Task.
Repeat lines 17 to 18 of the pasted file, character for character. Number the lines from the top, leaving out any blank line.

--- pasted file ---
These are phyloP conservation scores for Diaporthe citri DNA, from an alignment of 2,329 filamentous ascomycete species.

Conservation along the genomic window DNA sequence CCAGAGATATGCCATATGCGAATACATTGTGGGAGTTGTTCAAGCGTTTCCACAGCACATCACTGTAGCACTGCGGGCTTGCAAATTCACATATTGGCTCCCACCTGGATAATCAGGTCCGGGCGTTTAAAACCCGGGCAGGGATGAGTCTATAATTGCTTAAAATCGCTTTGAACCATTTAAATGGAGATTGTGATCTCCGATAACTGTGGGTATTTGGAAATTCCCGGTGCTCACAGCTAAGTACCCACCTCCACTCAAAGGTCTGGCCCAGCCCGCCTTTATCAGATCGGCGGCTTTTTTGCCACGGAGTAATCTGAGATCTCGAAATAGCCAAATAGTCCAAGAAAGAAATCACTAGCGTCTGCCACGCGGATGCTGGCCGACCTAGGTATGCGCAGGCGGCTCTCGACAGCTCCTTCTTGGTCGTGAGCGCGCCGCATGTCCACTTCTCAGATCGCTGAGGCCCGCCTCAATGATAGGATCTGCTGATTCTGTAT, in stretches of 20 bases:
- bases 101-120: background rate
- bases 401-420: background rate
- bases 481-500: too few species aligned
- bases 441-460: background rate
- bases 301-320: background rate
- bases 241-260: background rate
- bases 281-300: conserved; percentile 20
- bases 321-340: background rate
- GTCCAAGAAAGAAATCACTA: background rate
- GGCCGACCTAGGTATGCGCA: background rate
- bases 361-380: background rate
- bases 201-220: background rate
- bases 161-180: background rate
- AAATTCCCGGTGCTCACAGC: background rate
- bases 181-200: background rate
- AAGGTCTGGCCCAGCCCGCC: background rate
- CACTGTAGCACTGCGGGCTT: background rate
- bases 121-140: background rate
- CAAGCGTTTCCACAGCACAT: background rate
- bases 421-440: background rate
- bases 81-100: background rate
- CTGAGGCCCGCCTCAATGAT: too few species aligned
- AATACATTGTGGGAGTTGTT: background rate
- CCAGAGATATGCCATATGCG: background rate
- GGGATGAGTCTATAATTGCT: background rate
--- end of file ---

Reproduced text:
- bases 181-200: background rate
- AAGGTCTGGCCCAGCCCGCC: background rate